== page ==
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Wed, Mar 29, 2006

Hooters Air Folds Its Wings

Will Focus On Charter Ops

After a moderately successful three-year run, Hooters Air announced Wednesday the airline is ending regularly scheduled passenger service, effective April 17.

Many in the industry saw the end coming, especially after Hooters ended holiday service to several cities at the end of last year. High fuel prices are considered the most likely culprit for the airline's failure.

From now on, the airline will focus exclusively on charter flights for sports teams and tour groups -- the original business model for Hooters Air operator Pace Airlines, which Hooters founder Bob Brooks purchased in 2002.

The end of Hooters comes as a disappointment to several cities still served by the airline, including Myrtle Beach, SC.

"There is no good news to reduction of air service, particularly direct flights," Brad Dean, president of the Myrtle Beach Area Chamber of Commerce, told the Myrtle Beach Sun News. "In the case of Hooters, there's a double whammy. Fewer flights mean fewer people coming to the destination."

Hooters Air had ceased operations in Myrtle Beach in February, but airline officials had told the city it would resume service in spring.

Dean added Hooters Air "was flying in 1,000 to 1,200 passengers a week on average. That's noteworthy. Hooters Air brought in tourists, and that benefited the market. Some people might say it's only 1,000 a week. But what you don't know is the impact on prices."

Some of the 350 people at Hooters Air's home office in Winston-Salem, NC will lose their jobs during the transition to charter-only service, said airline president Mark Peterson, as will ticket agents and other employees at former Hooters destinations.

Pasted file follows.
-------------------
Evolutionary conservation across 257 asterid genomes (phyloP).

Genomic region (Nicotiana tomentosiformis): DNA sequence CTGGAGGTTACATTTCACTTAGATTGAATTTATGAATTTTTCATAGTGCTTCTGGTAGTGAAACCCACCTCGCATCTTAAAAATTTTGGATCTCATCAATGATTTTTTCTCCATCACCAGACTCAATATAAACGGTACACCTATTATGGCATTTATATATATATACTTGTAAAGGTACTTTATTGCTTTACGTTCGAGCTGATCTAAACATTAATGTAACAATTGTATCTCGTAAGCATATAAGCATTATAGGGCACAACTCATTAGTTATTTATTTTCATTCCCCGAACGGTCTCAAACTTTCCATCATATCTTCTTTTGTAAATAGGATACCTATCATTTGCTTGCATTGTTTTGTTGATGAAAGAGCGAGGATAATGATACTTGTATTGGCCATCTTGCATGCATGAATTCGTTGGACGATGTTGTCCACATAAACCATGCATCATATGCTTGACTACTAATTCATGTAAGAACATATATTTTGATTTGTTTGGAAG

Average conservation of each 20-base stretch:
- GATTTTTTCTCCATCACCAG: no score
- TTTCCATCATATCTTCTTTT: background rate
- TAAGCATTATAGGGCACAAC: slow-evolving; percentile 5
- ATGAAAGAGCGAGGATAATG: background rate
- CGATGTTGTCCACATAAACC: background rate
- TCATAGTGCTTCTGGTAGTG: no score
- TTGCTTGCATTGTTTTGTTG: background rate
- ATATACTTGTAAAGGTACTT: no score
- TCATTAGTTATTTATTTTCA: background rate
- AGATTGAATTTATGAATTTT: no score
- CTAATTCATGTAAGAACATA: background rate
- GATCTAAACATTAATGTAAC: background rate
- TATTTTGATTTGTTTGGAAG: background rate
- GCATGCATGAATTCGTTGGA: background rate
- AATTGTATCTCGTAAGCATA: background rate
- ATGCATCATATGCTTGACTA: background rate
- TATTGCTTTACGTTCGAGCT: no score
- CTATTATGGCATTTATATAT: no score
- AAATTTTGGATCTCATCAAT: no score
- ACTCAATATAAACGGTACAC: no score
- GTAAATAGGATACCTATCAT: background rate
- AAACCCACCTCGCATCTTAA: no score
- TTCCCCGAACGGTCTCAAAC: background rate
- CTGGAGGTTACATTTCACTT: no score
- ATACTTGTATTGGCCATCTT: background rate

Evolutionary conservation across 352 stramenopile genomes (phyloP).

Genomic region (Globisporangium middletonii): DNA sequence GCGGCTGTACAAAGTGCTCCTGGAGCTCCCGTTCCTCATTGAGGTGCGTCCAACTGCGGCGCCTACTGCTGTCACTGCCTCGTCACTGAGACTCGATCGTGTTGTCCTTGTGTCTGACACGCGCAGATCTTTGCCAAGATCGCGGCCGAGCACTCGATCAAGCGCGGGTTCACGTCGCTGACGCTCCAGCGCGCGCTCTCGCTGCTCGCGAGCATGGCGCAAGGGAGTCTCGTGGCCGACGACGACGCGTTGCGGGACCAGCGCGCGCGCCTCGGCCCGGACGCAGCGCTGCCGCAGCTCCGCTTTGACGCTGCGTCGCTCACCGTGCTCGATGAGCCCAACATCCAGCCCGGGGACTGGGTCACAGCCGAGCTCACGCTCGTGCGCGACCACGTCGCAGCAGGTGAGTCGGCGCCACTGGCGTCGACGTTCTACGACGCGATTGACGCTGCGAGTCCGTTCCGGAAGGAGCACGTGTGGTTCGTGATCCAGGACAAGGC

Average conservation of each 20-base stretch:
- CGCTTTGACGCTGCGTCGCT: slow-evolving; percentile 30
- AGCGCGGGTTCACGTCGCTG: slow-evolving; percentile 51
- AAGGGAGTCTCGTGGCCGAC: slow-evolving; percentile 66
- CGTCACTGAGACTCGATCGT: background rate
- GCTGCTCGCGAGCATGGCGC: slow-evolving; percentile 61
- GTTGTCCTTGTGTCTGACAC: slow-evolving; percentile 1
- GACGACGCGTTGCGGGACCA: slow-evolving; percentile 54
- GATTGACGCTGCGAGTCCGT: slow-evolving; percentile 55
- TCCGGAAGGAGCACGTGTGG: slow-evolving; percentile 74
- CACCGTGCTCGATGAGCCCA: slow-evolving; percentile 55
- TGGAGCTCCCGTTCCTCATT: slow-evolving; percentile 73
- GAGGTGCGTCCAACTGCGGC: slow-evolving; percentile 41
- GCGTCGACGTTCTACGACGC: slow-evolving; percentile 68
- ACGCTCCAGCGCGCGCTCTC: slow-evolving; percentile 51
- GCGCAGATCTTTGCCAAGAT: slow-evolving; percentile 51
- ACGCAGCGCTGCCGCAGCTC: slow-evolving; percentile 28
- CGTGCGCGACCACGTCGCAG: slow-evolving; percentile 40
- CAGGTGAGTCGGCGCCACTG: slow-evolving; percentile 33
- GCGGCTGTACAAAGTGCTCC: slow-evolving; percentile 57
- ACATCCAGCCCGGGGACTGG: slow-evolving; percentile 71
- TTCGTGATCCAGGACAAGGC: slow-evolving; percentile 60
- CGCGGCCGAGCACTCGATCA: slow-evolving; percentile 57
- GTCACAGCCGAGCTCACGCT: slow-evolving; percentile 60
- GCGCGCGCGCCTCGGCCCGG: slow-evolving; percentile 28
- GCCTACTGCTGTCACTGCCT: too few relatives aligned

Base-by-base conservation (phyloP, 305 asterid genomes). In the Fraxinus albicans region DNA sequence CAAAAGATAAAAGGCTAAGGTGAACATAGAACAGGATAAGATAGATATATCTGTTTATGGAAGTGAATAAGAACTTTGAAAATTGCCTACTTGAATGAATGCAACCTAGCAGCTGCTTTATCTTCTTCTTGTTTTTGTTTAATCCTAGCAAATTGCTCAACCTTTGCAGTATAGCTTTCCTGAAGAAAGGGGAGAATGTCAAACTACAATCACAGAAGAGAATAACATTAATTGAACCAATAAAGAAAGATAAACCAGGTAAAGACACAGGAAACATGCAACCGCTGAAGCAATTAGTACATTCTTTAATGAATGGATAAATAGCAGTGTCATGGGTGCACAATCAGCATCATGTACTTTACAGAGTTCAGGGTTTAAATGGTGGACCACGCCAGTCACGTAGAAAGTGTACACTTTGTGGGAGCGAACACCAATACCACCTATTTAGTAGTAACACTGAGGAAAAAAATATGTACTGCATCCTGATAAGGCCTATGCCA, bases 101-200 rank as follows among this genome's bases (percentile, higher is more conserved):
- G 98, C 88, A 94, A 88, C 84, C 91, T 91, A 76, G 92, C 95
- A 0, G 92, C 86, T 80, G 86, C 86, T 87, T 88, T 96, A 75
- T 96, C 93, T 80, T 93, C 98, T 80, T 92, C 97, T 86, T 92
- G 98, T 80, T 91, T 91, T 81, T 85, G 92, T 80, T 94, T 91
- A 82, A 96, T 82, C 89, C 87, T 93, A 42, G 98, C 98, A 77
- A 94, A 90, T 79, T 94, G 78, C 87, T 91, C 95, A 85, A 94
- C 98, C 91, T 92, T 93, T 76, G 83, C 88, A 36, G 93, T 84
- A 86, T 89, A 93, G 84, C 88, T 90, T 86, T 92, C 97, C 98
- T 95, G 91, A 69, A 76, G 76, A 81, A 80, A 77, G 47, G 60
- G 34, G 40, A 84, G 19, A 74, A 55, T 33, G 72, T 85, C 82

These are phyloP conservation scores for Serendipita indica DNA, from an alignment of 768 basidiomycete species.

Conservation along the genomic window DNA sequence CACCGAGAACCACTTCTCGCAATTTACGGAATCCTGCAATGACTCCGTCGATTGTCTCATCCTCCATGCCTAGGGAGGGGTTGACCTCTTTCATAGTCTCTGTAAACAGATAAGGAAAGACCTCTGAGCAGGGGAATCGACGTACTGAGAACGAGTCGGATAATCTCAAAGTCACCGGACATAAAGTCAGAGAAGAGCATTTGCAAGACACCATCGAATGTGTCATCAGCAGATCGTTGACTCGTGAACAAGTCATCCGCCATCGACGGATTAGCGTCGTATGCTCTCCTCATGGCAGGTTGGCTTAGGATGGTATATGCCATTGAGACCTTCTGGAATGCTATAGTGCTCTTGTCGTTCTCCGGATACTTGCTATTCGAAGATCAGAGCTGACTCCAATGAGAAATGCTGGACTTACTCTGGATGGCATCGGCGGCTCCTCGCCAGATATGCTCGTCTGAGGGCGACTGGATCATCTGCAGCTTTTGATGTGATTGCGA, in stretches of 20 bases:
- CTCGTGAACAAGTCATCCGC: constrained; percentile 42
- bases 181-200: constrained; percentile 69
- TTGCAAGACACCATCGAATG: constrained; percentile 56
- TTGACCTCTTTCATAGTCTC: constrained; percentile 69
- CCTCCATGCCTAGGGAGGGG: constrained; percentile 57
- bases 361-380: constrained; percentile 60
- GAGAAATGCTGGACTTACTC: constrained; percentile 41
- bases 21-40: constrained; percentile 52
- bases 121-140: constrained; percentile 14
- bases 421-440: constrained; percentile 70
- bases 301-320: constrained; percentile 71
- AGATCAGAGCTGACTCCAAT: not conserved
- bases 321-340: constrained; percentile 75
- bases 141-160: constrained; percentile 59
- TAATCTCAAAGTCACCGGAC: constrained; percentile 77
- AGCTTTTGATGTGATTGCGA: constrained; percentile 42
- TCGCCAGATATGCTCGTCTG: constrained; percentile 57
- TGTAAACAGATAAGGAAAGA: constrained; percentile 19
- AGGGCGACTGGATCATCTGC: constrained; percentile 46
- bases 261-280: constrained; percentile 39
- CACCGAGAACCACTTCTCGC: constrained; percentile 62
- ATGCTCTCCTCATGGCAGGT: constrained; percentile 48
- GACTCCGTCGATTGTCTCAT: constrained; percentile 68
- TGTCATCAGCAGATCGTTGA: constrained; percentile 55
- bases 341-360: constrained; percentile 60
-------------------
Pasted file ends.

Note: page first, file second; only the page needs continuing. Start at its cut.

At its inception in 2003, Brooks said he planned to "have a little fun" in an industry he said had always fascinated him. Already a wealthy man from the successful chain of restaurants known for its chicken wings -- served by waitresses in tight shirts and skimpy shorts, of course -- Brooks invested in Pace Airlines, with its small fleet of Boeing 737 and 757 aircraft, to fly to a variety of destinations.

The model worked for awhile -- low prices, desirable destinations and, er, friendly flight attendants (each Hooters Air flight featured two Hooters servers onboard) kept the planes flying, both hauling passengers and serving as highly-recognizable billboards for Hooters restaurants.

Brooks said Wednesday he saw no need to throw good money after bad.

"The flying industry is in a terrible mess," Brooks said. "I've got a fair amount of money, but I don't have enough to fix this animal... I think the best thing we can do is basically put it to bed, at least for right now, until the industry changes."

While his airline may have failed, Brooks may take some comfort in Hooters' recent string of successes, including a Las Vegas casino, credit card, and magazine. And, of course, there are the restaurants -- with about 80 more planned to open this year, 60 of them overseas.

FMI: www.hootersair.com

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